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by Staff Writer / Pittsburgh Penguins

Sergei Gonchar appears to have found his comfort zone in Pittsburgh.

After struggling in the early part of the season, Gonchar is coming on strong for the Penguins. He has 34 points (4+30) in his last 31 games played since Jan. 16 (see three charts at end of story).

“It seems like we’re all getting comfortable,” he said. “We’re playing the system much better.”

The 6-foot-1, 217-pound defenseman was the Penguins’ biggest free-agent signing last summer. Gonchar, an 11-year NHL veteran, had been one of the league’s most-productive blue-liners with 425 points (148+277) in 669 career games with Washington and Boston. He had scored more goals and more points than any NHL defenseman over the past four seasons (2000-01 through 2003-04), with 74 goals and 241 points.

However, in a new environment and radically different on-ice system, Gonchar struggled to replicate those lofty numbers at the start of the season. He had just two points (1+1) in his first nine games. He showed flashes of brilliance throughout November and December.

Then, a coaching change brought Michel Therrien and a whole new on-ice approach to Pittsburgh on Dec. 15. Ever since the switch to Therrien’s system, which is similar to the one in which Gonchar thrived during his tenure in Washington, the talented defenseman has produced regularly.

“The system is the thing you rely on. We’ve been working on it since the new coaching staff got here,” he said. “It was a little different before that. We had a lot of freedom and sometimes, as a defenseman, you don’t know exactly what is going on out there and it’s not always working in the best-case scenario for you. For the forwards, it was much better since they had more freedom to create more things. For me, personally, I wasn’t exactly sure what was going on.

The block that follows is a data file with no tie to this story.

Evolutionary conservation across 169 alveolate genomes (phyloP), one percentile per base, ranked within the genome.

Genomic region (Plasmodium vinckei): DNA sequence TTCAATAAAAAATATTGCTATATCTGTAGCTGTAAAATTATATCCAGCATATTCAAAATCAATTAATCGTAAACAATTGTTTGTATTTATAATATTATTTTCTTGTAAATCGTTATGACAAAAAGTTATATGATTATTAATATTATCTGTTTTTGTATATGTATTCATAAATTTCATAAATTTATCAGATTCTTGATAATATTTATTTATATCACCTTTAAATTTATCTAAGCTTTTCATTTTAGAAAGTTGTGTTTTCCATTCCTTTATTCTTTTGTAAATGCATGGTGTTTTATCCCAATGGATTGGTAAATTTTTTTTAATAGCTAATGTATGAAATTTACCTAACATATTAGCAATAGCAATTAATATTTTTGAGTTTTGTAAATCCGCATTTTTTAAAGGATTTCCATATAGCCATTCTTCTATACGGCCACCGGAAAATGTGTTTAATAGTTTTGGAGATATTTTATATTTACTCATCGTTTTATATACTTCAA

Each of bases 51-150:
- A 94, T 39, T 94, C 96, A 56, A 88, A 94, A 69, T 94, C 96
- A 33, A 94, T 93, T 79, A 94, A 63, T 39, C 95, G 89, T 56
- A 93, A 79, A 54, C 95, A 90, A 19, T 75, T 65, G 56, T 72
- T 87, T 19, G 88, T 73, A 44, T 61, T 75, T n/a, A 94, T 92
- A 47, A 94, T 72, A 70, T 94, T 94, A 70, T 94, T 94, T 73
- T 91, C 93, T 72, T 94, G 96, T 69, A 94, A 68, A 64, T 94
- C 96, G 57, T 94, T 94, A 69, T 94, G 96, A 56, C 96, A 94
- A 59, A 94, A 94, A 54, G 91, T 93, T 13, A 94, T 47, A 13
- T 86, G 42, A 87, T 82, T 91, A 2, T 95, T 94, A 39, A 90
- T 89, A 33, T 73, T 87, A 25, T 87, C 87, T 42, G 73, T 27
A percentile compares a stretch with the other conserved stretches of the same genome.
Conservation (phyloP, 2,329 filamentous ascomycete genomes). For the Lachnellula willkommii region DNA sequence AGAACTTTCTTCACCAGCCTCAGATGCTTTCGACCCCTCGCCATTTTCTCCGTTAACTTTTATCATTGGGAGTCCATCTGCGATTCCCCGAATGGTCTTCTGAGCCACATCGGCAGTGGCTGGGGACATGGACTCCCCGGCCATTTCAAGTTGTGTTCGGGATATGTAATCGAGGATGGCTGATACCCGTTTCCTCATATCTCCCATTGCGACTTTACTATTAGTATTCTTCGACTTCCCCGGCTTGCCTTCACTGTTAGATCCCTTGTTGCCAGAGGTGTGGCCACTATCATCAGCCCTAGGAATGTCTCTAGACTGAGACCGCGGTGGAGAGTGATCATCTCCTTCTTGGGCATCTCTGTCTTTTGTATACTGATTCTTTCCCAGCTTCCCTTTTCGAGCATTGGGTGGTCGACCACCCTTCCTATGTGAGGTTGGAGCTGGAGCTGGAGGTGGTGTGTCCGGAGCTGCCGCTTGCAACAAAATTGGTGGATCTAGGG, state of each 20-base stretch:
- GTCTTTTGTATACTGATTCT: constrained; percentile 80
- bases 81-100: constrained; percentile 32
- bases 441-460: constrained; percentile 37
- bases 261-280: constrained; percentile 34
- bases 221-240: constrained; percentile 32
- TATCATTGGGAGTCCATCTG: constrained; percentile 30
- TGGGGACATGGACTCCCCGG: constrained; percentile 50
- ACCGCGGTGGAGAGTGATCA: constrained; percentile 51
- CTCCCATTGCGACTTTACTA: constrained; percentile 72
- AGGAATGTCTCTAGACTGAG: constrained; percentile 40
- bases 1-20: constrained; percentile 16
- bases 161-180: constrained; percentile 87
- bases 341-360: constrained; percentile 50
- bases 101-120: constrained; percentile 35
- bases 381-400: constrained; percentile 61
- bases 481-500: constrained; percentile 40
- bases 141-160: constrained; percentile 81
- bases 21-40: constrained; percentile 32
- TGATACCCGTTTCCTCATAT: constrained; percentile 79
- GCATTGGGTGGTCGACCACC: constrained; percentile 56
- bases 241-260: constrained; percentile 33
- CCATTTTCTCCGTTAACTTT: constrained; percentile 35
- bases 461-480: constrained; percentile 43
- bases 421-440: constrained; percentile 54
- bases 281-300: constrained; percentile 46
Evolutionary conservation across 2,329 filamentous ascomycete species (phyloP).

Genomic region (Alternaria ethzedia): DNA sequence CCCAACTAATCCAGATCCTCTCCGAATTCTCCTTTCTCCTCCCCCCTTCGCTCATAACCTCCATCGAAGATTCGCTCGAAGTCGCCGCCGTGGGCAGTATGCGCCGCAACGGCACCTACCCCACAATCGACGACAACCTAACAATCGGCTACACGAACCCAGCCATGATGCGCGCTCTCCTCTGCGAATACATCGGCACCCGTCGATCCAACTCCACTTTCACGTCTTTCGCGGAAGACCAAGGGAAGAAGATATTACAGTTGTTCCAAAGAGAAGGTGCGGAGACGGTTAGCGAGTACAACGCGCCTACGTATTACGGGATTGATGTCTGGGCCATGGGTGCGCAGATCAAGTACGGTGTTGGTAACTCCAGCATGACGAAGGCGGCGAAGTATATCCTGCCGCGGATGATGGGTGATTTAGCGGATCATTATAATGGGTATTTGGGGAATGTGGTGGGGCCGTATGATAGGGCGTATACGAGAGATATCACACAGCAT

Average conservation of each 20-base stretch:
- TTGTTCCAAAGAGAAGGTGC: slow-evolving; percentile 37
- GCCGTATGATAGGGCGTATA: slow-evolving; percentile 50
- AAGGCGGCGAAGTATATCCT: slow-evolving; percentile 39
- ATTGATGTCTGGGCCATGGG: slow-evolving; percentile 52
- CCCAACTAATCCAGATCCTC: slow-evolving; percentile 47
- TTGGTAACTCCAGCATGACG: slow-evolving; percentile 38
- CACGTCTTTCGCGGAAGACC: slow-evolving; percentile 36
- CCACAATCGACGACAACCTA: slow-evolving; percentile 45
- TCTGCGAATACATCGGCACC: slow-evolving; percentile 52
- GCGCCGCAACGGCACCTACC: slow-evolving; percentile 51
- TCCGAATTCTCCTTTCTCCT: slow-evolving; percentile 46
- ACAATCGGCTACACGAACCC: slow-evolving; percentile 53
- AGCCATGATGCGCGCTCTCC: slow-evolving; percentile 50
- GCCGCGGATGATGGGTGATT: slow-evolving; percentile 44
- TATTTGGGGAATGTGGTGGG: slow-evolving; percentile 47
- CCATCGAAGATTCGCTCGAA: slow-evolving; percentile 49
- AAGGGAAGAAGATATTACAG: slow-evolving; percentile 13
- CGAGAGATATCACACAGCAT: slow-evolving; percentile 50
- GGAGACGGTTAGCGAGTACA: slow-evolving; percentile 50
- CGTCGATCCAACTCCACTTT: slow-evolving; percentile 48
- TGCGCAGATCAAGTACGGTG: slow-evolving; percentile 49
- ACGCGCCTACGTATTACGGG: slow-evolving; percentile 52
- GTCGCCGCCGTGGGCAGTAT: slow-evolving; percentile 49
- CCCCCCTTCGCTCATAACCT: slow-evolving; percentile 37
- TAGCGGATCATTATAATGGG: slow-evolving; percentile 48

“But since we have a new coaching staff here, we started playing much better system-wise,” he continued. “Everyone knows what to expect from the guy next to him. It’s the reason why I feel more comfortable out there and I had a chance to pick it up a bit.”

Gonchar, who also had trouble getting the right make of hockey sticks earlier in the year, feels more confident with a structured power play. It shows, too. He scored two power-play goals on March 31 to snap a drought which began Oct. 29.

“Obviously, every player, when he knows what’s going on around him, knows what to expect and he feels more comfortable out there,” he said. “It works for me, too. I feel more comfortable and know what to expect from every player on the ice. That gives you more confidence and more chances, too.”

Playing in the Olympics for Team Russia helped Gonchar’s game, too.

“The ice over there is bigger and you have the chance to control the puck and maybe skate a little extra and have more time with the puck,” he said. “It gives you a little more comfort because you are able to control things a little bit longer and better.”

Since he returned from the Olympics, Gonchar has 20 points (3+17) in 19 games. Overall, Gonchar has steadily produced points and is the Penguins’ second-leading scorer with 55 points (10+45). That total ranks as the fifth-best in his career. His career high is 67 points (2002-03). He had 58 points last season (2003-04) in Washington and Boston.


      A  PTS  +/-
First 42 games played   6  15   21 -16
Last 31 games played   4  30   34  +3
Season totals  10  45   55 -13

Since Olympic Break

   G    PTS  +/-
19 games played  3  17  20  +4

Gonchar's Career Season Scoring - Top Six

 Year  GP  G  A  PTS
 2002-03  82  18  49  67
 2001-02  76  26  33  59
 2003-04  71  11  47  58
 2000-01  76  19  38  57
 2005-06  73  10  45  55*
 1999-00  73  18  36  54

*Four games remaining this year


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